The reactions and enzymes involved with nucleotide cofactors, as listed in KEGG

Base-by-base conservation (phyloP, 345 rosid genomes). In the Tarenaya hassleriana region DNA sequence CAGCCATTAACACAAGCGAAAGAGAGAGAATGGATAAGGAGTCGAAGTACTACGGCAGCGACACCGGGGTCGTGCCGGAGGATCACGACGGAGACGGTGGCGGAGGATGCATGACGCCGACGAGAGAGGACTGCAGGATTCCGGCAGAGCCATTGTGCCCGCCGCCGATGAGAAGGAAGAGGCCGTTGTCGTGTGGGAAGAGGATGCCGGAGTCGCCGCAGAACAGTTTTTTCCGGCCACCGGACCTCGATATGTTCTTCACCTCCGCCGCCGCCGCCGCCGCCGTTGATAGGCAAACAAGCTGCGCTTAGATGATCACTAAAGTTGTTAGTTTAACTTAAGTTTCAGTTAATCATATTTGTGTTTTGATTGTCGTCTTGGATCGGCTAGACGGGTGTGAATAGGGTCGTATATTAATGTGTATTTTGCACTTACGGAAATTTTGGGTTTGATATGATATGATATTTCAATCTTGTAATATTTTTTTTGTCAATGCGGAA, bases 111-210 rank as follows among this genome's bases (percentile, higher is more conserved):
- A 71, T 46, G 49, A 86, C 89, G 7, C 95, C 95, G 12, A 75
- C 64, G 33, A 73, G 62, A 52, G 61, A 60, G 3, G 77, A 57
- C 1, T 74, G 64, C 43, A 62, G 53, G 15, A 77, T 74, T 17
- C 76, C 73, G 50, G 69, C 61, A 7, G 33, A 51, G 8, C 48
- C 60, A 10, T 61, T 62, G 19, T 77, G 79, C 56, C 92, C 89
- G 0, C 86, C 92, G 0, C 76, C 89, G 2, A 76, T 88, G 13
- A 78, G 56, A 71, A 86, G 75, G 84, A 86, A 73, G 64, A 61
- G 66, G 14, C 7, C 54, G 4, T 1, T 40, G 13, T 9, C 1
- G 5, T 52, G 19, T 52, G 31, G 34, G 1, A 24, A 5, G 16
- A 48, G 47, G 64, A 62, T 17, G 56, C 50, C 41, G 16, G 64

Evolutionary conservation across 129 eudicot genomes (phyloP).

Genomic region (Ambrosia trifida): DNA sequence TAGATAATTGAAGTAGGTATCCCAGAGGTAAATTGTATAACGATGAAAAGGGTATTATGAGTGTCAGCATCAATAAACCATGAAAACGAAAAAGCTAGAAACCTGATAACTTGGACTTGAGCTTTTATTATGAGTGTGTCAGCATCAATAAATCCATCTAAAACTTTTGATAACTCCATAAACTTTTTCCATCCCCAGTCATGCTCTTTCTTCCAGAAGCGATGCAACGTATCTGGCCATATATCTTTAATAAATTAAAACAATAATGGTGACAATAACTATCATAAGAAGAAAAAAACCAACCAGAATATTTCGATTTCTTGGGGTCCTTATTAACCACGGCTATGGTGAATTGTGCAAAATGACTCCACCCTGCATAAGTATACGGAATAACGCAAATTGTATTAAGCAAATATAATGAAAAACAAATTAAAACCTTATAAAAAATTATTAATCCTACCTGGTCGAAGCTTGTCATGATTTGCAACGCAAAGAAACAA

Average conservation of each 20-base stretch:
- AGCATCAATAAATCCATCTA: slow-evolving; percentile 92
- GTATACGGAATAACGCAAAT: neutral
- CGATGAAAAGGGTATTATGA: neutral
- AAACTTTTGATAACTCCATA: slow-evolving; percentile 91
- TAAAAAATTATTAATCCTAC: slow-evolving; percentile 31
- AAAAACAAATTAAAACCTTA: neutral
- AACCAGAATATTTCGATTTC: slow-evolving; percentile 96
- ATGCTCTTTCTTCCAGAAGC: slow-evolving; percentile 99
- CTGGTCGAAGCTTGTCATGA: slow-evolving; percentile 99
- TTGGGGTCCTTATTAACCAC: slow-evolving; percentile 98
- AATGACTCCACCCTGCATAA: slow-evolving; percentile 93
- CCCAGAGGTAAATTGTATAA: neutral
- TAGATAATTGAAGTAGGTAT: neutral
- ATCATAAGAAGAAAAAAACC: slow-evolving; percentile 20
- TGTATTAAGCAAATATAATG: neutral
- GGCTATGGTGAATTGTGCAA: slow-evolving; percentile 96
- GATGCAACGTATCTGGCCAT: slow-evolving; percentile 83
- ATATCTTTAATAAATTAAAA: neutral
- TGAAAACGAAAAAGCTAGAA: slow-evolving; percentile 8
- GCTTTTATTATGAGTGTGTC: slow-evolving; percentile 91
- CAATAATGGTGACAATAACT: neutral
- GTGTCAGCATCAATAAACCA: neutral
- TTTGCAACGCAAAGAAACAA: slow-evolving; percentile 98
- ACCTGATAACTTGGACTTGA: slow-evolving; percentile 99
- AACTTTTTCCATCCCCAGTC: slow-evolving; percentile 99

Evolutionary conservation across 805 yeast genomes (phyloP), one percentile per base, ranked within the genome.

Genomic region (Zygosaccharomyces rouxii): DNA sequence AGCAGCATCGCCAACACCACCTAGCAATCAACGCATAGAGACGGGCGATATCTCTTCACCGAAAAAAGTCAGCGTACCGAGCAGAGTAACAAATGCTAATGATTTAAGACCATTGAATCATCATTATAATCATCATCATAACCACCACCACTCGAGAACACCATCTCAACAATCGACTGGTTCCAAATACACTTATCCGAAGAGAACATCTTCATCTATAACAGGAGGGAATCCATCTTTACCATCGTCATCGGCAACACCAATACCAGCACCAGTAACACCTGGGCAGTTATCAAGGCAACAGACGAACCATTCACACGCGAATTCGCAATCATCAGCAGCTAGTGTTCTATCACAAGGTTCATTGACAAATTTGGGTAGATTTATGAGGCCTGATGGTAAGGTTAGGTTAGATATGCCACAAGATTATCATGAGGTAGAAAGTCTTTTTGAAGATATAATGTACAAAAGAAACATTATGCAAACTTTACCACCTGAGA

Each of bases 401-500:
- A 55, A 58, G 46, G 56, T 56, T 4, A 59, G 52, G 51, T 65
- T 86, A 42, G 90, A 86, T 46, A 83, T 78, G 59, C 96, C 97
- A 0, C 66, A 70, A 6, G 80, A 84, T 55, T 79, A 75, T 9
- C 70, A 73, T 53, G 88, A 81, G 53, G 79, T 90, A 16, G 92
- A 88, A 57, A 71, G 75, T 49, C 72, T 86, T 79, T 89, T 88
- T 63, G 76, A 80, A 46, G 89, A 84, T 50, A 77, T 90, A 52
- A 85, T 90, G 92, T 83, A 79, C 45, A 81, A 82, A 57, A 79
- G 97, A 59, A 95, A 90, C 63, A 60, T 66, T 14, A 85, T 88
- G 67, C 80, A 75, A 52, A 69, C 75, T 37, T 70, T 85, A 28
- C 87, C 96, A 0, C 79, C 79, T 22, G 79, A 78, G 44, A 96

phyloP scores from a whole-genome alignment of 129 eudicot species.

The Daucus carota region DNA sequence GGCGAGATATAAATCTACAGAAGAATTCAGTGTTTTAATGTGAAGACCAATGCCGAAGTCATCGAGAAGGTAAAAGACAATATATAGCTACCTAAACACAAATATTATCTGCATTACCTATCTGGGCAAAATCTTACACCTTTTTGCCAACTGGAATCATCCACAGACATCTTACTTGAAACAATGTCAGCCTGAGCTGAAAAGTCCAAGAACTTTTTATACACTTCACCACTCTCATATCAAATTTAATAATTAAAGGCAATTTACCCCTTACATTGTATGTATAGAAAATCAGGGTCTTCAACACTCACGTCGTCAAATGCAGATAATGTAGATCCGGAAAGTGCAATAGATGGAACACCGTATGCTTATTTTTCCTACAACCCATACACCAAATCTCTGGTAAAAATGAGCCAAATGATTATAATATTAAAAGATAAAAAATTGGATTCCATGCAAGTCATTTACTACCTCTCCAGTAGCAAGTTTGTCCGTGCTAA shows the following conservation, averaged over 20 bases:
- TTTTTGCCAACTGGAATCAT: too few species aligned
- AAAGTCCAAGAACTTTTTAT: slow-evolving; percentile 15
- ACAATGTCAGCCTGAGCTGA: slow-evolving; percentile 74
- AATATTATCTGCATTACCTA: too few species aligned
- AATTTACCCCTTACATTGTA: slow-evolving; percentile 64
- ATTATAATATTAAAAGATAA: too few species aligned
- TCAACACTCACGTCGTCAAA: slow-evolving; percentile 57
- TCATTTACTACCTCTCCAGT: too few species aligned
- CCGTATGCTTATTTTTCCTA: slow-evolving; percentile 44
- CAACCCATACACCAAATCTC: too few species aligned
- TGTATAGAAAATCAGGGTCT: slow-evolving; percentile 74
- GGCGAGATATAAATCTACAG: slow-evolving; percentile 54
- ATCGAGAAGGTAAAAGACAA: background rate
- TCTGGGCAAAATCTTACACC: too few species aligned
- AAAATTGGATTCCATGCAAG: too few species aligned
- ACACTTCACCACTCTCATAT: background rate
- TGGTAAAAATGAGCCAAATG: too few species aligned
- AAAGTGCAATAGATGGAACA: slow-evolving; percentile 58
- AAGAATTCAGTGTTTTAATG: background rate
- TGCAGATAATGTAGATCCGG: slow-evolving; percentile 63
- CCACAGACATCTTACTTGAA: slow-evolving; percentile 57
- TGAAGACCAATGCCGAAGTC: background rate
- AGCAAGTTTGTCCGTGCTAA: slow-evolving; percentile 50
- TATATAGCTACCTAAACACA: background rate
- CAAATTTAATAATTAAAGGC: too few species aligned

Microorganisms are able to produce a wide range of valuable chemicals and materials, and microbial fermentation is widely used as an alternative route for the production of chemicals in industry. The key elements that determine the efficiency of a fermentation process are high titer, high yield, high productivity and process robustness. These parameters are highly dependent on the host microorganism. In order to enhance the metabolic capabilities of the host microorganism, early research focused on screening appropriate microorganisms that naturally overproduce target products and improving their performance by random mutagenesis and by optimizing the fermentation processes. With the advent of metabolic engineering, many different genetic or metabolic engineering strategies have been adopted to improve the metabolic capabilities of the host strains, including relief of feedback inhibition, deletion of competing pathways, up-regulation of primary biosynthetic pathways, re-direction of central metabolism towards the target pathway, over-expression of export processes and insertion of new metabolic pathways. More recently, the emergence of systems biology integrated with metabolic engineering has provided a comprehensive understanding of microbial physiology, followed by a more global-wide identification of the target genes to be manipulated. Those approaches have been proven to be powerful in developing microbial strains for the commercial production of organic acids, amino acids, biofuels and pharmaceuticals[5,6,7]. Nevertheless, problems such as the accumulation of toxic intermediates or metabolic stress resulting in decreased cellular fitness are still far from being solved. Over-expression, deletion or introduction of heterologous genes in target metabolic pathways does not always result in the desired phenotype. A good example is the attempts to increase the glycolytic flux, which cannot be increased by individual or combinational over-expression of genes encoding the key enzymes in either a eukaryotic or prokaryotic microorganism. The essence of the problems listed above lies in the fact that, in addition to the modification of key genes by metabolic engineering, the researcher needs to study the effects of the internal environment (e.g. the intracellular energy charge and the interior redox potential and intracellular pH) on the phenotype, based on an accurate analysis of the metabolic network structure. If such an approach is adopted, manipulation of the form and level of intracellular cofactors can potentially be an efficient strategy for obtaining a desired phenotype.